Saturday, August 21, 2010

Gassy Jack

Poor Jack! He had a rough day yesterday. Something's going on with his G.I. system, and whether it's due to a specific problem or it's good old fashioned colic, it's getting worse.

When we brought Jack home from the hospital, he slept one 4-5 hour stretch per night. This lasted about two weeks. Now he is down to 2-3 hour stretches of sleep. Worse so, Jack has gas attacks at the same time every morning. Bad gas attacks. Right around 4 or 5am, it starts. He wakes up screaming. He squirms and kicks his legs. He cries and sobs. He toots, gets 5-10 minutes to nap or nurse in perfect comfort, and then the next cramp hits him. He is positively miserable for two hours. Once the gas attack passes, Jack is happy as a clam. With one exception (see below), Jack has gone through this morning routine every day for the last two weeks. It is upsetting to everyone involved.

We've been doing our best to help him (knees to the chest, lots of belly rubs, simethicone drops, careful burping, gripe water, tummy time). It could be "colic" -- that generic word which describes babies who cry for an unknown reason (presumably it has something to do with their maturing nervous systems or G.I. tract). Perhaps he is sensitive to something in my diet (milk protein would be a common suspect).

I also wonder whether Jack might be having more foremilk/hindmilk issues. Perhaps he's waking up for comfort (as opposed to hunger), which results in his taking small snacks of milk without having a full serving. This would send too much lactose to his stomach from the disproportionate dose of foremilk and give him a belly ache in the morning. Interestingly enough, I switched up his napping pattern on Wednesday, and he slept like a champ, nursing at 9:30pm, 2:00am, and 7:00am (and I woke him up for the 7:00am session!). This was the only day that Jack escaped his gas attack. I was very excited that we avoided the gas attack, so I tried the napping trick again on Thursday. Well, that night was his worst ever. Up every 2 hours. Screaming. Gassy. Started sobbing at 4am and didn't sleep for more than 20 minutes at a time until 9pm. Watching him cry was absolutely devastating to me. He was miserable. We were miserable.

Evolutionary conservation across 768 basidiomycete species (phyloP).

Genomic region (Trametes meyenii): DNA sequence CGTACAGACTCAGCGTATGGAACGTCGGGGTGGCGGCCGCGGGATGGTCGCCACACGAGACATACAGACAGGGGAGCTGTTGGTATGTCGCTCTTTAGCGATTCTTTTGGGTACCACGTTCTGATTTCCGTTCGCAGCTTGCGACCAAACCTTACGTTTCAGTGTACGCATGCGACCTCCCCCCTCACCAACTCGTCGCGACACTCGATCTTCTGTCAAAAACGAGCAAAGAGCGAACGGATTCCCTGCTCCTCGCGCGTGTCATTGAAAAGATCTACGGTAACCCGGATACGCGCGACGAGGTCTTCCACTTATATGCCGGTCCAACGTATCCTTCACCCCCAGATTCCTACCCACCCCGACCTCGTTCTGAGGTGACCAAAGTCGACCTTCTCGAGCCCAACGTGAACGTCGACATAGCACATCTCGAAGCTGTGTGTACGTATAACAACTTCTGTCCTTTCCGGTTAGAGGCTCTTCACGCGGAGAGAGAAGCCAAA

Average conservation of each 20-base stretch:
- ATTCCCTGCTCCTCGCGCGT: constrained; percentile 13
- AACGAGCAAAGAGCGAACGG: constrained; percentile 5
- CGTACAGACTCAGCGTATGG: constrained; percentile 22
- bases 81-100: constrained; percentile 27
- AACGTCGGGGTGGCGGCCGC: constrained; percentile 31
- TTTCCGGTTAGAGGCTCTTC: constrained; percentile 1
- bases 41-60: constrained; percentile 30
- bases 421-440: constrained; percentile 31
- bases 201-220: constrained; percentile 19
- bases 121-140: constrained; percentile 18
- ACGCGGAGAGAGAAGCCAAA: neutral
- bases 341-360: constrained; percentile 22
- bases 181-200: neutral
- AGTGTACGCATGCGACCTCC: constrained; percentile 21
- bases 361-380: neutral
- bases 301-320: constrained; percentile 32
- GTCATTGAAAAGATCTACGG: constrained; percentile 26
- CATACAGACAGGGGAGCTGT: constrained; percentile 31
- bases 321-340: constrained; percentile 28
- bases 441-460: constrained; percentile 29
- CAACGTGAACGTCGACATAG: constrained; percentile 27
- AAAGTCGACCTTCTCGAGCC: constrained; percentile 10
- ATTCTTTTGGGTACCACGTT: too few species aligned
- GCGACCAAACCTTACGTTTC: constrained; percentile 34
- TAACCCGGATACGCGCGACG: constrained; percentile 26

Then, in one of many marathon google searches, I realized that the on and off pain I had been experiencing for weeks was a sign of thrush. Thrush is an overgrowth of yeast in the baby's mouth and mom's milk ducts. It causes a variety of symptoms. It is most commonly identified by white patches in the baby's mouth; Jack didn't have obvious overgrowth in his mouth, but I was experiencing breast pain that strongly suggested this was the problem. Plus he had a diaper rash that looked just like a yeast diaper rash and had been bobbing on and off during nursing sessions in a way that suggested his mouth hurt. Lastly, a little googling uncovered something unusual... moms were noticing that their babies were excessively gassy when they had thrush. Since the yeast also invades the lower G.I. tract, it's possible that the thrush infection was turning poor Jack's belly into a CO2 factory. Meanwhile, on the day that Jack had the worst gas, I had the worst pain -- coincidence?

Poor Jack. Poor mom. We went to the doctor, where they confirmed that we both have thrush and prescribed some topical stuff. It seems that the topical is very often ineffective, so we are also both taking a probiotic. I'm also cutting a few common gassy culprits out of my diet -- spicy food, chocolate, nuts and dairy. Greg and I are crossing our fingers that the thrush was the cause of little Jack's early AM discomfort.

P.S. The photos in this post have nothing to do with early AM gas... I just liked them :)

1 comment:

  1. I'm so glad you got a diagnosis! I'll bet it was the thrush that caused your troubles. I personally would stay off dairy until 3 months just to avoid the common problems it causes, but even though I'm never doing the dairy/newborn combo again, I'll be it was the thrush and not milk, chocolate or otherwise.